Ford To Retire Mercury Nameplate

According to Bloomberg News report, Ford is planning to retire its Mercury nameplate — which was created in 1939 by Edsel Ford — on the heels of a 74 percent decline in sales since 2000, said two people involved in the plan. According to those internal sources — who asked not to be identified — the automaker’s top executives are preparing a proposal to kill Mercury, which will be reviewed by the Board of to be Directors in July. The plan calls for Mercury, which will lose  two of its four remaining models next year, to be starved of products and promotion.

Chief Executive Officer Alan Mulally emphasized the automaker’s namesake brand as he revived the only major U.S. automaker to avoid bankruptcy. The timing of Mercury’s demise depends on how fast executives can convince the brand’s dealers, who also sell Lincoln models, to close or merge with Ford dealershps, they said.

Locally, the only Lincoln-Mercury dealer on the Kitsap Peninsula, Thomas Lincoln-Mercury, closed its doors earlier this year. Owner Aaron Capps, who also owns Advantage Nissan located across the street at the Bremerton Auto Center, turned the facility into a major used car and service operation.

“Mercury is a forgotten brand,” said John Wolkonowicz, an auto analyst with IHS Global Insight. “Many Americans probably already think it has been discontinued. Mercury was too similar to Ford from the very beginning.”

However, “We continue to evaluate all of our models and brands,” Mulally told reporters in Washington, D.C.. “We have no change in our position about Ford or Lincoln or Mercury.”

Mercury would join Pontiac, Saturn, Oldsmobile and Plymouth among the departed Detroit brands of the 21st century. Sales will end within four years, one of the sources estimated. General Motors, as part of its U.S.-backed reorganization last year, sold or closed four of its eight brands sold domestically — Pontiac, Hummer, Saab and Saturn.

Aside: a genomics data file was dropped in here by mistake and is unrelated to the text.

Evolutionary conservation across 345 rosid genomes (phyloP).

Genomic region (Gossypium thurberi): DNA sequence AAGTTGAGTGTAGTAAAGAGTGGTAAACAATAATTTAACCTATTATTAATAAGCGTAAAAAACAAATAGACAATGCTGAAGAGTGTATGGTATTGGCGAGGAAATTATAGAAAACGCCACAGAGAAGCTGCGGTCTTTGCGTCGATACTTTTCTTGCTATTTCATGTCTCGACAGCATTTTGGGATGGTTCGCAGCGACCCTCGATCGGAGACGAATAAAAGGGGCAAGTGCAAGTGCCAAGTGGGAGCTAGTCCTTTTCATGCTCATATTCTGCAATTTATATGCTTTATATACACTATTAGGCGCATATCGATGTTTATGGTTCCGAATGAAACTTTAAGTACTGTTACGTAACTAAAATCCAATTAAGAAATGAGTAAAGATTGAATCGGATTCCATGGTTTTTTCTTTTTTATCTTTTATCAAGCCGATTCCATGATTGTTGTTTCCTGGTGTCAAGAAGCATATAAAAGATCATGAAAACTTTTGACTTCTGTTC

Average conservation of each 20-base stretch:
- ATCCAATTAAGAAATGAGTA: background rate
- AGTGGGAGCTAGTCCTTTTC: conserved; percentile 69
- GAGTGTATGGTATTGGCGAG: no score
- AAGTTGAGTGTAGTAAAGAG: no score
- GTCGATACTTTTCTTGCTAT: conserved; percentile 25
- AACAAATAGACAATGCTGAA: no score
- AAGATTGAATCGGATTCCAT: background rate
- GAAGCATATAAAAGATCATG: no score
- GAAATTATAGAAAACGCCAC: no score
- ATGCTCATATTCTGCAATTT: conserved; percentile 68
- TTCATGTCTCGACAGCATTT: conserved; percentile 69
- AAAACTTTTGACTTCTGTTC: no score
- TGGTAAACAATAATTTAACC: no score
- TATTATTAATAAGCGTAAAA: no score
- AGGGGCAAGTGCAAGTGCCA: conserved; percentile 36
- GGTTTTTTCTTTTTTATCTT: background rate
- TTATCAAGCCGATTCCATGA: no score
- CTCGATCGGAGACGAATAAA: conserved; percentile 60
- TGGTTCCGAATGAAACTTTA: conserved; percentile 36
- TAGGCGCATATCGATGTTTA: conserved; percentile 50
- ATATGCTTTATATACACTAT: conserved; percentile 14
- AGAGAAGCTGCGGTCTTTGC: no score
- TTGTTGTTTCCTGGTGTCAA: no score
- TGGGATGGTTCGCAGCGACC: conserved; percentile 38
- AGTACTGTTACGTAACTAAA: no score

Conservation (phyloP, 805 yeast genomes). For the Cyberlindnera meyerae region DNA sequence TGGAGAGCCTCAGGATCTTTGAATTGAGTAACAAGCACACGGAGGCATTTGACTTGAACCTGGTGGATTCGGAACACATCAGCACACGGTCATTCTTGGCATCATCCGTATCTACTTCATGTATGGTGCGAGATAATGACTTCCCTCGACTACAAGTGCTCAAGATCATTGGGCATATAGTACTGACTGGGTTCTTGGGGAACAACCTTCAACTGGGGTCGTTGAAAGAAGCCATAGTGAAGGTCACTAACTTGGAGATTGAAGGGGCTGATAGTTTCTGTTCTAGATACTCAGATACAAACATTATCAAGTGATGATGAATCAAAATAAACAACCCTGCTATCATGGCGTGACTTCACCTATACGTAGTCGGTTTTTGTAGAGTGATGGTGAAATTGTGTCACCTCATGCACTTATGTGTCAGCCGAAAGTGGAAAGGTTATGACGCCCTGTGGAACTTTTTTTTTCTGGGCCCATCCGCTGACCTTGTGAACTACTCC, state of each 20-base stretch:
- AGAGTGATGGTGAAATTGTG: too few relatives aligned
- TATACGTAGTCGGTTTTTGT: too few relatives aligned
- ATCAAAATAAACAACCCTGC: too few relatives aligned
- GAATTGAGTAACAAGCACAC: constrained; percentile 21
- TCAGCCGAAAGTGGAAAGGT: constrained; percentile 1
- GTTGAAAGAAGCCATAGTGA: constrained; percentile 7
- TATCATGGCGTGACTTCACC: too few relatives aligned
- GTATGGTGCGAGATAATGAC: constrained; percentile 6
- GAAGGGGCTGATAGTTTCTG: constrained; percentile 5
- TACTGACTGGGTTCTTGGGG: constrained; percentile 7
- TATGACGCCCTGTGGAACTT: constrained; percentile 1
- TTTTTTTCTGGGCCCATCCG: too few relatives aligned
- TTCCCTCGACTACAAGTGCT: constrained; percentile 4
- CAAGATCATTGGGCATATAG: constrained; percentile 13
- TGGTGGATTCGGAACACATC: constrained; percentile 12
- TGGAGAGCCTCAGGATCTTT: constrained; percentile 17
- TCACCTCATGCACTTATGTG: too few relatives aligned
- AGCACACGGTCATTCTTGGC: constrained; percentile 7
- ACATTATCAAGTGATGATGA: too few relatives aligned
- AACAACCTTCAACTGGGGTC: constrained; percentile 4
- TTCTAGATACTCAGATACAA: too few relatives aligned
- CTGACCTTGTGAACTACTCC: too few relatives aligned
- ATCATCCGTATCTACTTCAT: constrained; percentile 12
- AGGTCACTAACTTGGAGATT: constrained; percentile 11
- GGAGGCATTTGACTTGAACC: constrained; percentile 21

Edsel Ford, son of founder Henry Ford, established Mercury during the Great Depression as a midprice alternative to mainstream Ford and upscale Lincoln. Edsel’s great-granddaughter, Elena Ford, now the automaker’s director of global marketing, initially opposed discontinuing Mercury, which she was in charge of promoting before 2002, the people said.

Doing away with Mercury is reportedly supported by Ford Executive Chairman Bill Ford and other members of the founding family, who have 40 percent voting control of the automaker through a special class of stock. With Mercury accounting for 1.9 percent of Ford’s global sales in the first quarter, the family has decided ending it is best for the business, the sources told Bloomberg News.

Mercury sales peaked in 1978 at 579,498. Deliveries fell 84 percent to 92,299 last year. Mercury had 0.9 percent of the U.S. market through April, unchanged from 2009. As Mercury’s sales plunged, so, too, have its profits, Wolkonowicz said. With one-quarter of the sales it had a decade ago, it’s hard to rationalize the line’s continued existence, he said. “I’m not surprised to see Mercury go because they don’t sell enough of them. It’s been a case of benign neglect for years.”

The brand’s cultural heyday came in the 1950s, when hot-rodders favored its engines, which were larger and faster than those under the hood of Fords. As a cultural aside to the brand’s heritage, actor James Dean drove a Mercury in the 1955 iconic  movie “Rebel Without a Cause.”